When a young company announces that its founder is stepping down and a new chief executive is coming in, it’s usually a sign of either trouble or wisdom.
Former Ford trucks executive Matt O’Leary said his recent appointment as chief executive of Motiv Power Systems, replacing founder Jim Castelaz, signals the latter – the wisdom of an entrepreneurial founder.
Motiv founder and former Chief Executive Castelaz – also an engineer – will transition to chief technology officer for the Foster City, Calif., company. He’ll be working on new products and improvements aimed at expanding its line of electric chassis for medium-duty trucks.
O’Leary retired from Ford in late 2015 after 38 years, which included stints as director of corporate strategy and director for truck, SUV and commercial vehicle programs. He joined Motiv’s board a year later.
Shortly after his appointment as chief executive, O’Leary demonstrated the power of his Ford connections: a deal to boost Motiv’s production potential by having its electric truck chassis built in the same Detroit Chassis plant as Ford’s medium-duty internal combustion chassis.
He sat down with Trucks.com to discuss his hopes for the burgeoning company. Here’s an edited version of that interview.
What do you have planned for Motiv? Anything beyond the electric chassis?
As customers start to experience EVs, they want to do more things with them. They’ll want more on the telematics side. They’ll want more on the security side; not just in terms of the security of the truck itself but the security of the data. They’re going to want different kinds of accessories. There’s a lot of room to play here as commercial vehicles gear up to go electric.
Electric vehicles and vehicle autonomy seem to go hand-in-hand. Any plans there?
I think our technology is a strong base for an autonomous vehicle. It’s not a core competence of ours now, but it would make logical sense to partner with somebody in that space.
Ford’s medium-duty platforms are the basis for Motiv’s electric chassis. Any plans to use other OEMs?
We are talking to other OEMs. But Ford is the leader in the medium-duty commercial market space, so we’re happy to start with them and build from there. There are other things in the works as well. We just announced our partnership with BMW to supply us with lithium ion batteries, and you’ll see more product coming based on those batteries.
I can’t say yet, but the thing that’s great about Motiv’s technology is that we’re battery-agnostic. As new batteries come along that have application in the commercial market, we can pair those up with the right motor and the right accessories to meet specific customer needs.
You retired then joined Motiv’s board and now are full-time CEO. That’s not much of a retirement.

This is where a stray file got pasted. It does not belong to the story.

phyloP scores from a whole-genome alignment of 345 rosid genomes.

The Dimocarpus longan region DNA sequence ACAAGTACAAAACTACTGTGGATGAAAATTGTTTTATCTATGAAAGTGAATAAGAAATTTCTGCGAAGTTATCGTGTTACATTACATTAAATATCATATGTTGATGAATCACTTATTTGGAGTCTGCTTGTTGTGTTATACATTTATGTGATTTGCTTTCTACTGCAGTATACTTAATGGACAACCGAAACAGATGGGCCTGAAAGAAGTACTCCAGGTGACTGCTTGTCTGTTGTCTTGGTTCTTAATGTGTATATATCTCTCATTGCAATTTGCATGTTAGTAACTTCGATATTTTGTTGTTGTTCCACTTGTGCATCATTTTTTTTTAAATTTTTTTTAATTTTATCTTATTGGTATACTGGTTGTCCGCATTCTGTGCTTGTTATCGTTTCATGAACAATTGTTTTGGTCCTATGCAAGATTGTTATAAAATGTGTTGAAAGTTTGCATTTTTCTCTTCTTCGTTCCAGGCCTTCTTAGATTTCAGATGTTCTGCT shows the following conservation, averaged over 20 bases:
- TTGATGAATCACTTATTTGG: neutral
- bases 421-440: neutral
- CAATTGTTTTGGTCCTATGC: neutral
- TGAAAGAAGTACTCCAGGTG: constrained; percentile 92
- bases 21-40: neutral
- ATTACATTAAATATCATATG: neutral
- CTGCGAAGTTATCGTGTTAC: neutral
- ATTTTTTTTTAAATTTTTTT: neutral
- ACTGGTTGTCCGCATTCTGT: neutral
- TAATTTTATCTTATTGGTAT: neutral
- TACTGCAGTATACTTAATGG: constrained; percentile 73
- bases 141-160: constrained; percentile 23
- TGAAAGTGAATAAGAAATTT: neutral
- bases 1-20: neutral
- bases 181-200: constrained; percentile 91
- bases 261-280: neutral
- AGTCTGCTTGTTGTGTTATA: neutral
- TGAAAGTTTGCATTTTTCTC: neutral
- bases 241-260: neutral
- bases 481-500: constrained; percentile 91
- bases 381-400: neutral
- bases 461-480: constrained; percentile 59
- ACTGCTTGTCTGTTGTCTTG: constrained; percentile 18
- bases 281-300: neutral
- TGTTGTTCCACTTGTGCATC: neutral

I said that if an opportunity presented itself and it seemed like the right fit, I would jump in. I was really passionate about zero-emission trucks, and when Jim called to ask me to join the board I said yes. I’ve got a lot I could bring to the party in terms of understanding the commercial truck customer.
You ran programs like Ford’s F-150 and the Expedition SUV. Where’s the EV passion come from?
Back in the 1990s, when California’s zero-emissions mandate first came out, we started developing an electric truck at Ford. The program was dropped when the rules changed, but we wanted to keep EV technology progressing, so I worked on a project to electrify walk-in vans.
Those never were produced, were they?
We didn’t quite get the technology in place. But when Jim called me about Motiv, he was asking me to pick up a great idea I’d had 25 years earlier.
Was the chance to get back to electric trucks the only attraction?
No. I thought Jim’s strategy of going after commercial vehicles in the medium-truck market, with a very flexible product, put Motiv in a space nobody else was playing in. And I thought he had the right strategy, the right idea, and I was really impressed with the technology that he brought to the table.
You’re not concerned that the big-truck makers will decide to jump in with their own electrics?
It’s a decent-sized market, but there’s not enough volume for the big (manufacturers). We’re doing a lot of little applications, and the OEMs aren’t geared up for that.
Motiv has depended largely on grant programs and pilot projects. Is that changing?
Revenues were pretty much grant-based, but we flipped in 2018 and now are driven by sales. And next year it’ll all come from the vehicle side of things. The space that we’re at now is pilot programs with a lot of the larger fleets. They’ll start with orders of maybe five or 10, and when they get confident the orders jump to 50, 100, 150. FedEx wants to spend $750 million on electrification in the next few years, and we intend to take a part of that.
FedEx was an early pilot project customer. Any other big fleets signing on now?
We have a pilot with the Postal Service, and we sell to AmeriPride, a subsidiary of Aramark. We’ve been putting vehicles out for the last few years, and we are now talking to some very big fleets. We’re in a really good position.
Motiv’s chassis now carry a 30 percent premium. Can you see a time incentives aren’t needed?
Within the next year, based on our higher-volume lithium ion batteries and some of the cost reduction we’ve been doing on our own electronics, we’ll be in a position to present a product that pays back without incentives.
Motiv’s 10 years old. Why the management changes now?
This is just augmenting the team. It gives Jim a chance to focus more on the future, so we continue to build our competitive advantage, look at new technologies, partner with new technology leaders, and build a future for Motiv. Jim got us here in our first 10 years; now it’s his job to lay the path for the next five to 10 years. My job is to focus on daily operations and drive growth.